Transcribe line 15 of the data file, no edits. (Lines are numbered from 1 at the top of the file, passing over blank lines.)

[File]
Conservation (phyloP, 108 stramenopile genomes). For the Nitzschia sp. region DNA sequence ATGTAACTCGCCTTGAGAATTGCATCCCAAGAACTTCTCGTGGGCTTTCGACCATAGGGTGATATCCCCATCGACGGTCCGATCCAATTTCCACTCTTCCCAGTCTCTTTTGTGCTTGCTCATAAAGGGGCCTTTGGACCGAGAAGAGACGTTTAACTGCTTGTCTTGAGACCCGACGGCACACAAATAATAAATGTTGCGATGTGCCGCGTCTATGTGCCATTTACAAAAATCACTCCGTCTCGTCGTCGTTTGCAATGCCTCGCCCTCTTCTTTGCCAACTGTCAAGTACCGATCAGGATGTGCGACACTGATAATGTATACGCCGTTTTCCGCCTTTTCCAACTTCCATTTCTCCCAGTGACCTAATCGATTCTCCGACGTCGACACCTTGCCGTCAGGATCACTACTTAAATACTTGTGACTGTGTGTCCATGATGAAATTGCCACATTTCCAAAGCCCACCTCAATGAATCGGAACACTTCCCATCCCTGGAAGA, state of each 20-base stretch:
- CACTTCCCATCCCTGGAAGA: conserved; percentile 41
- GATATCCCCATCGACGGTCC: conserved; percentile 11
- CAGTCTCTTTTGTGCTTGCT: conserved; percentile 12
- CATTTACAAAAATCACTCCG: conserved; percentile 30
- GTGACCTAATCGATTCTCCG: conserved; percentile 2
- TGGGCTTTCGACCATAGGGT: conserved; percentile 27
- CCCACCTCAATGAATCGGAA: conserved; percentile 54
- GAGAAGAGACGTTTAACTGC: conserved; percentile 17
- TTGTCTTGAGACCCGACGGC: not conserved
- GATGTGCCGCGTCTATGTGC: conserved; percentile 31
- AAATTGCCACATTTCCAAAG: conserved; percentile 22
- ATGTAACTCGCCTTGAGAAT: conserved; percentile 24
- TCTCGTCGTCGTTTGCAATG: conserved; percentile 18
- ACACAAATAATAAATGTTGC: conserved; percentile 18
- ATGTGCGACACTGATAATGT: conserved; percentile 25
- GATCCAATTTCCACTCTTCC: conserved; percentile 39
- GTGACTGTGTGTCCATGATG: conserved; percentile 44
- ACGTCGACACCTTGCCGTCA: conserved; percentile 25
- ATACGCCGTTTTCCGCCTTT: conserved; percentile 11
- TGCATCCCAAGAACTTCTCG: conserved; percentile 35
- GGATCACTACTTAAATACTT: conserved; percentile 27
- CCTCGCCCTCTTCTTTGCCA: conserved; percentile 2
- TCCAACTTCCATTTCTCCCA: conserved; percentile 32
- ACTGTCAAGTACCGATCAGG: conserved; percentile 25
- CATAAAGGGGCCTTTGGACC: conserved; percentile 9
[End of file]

- ACACAAATAATAAATGTTGC: conserved; percentile 18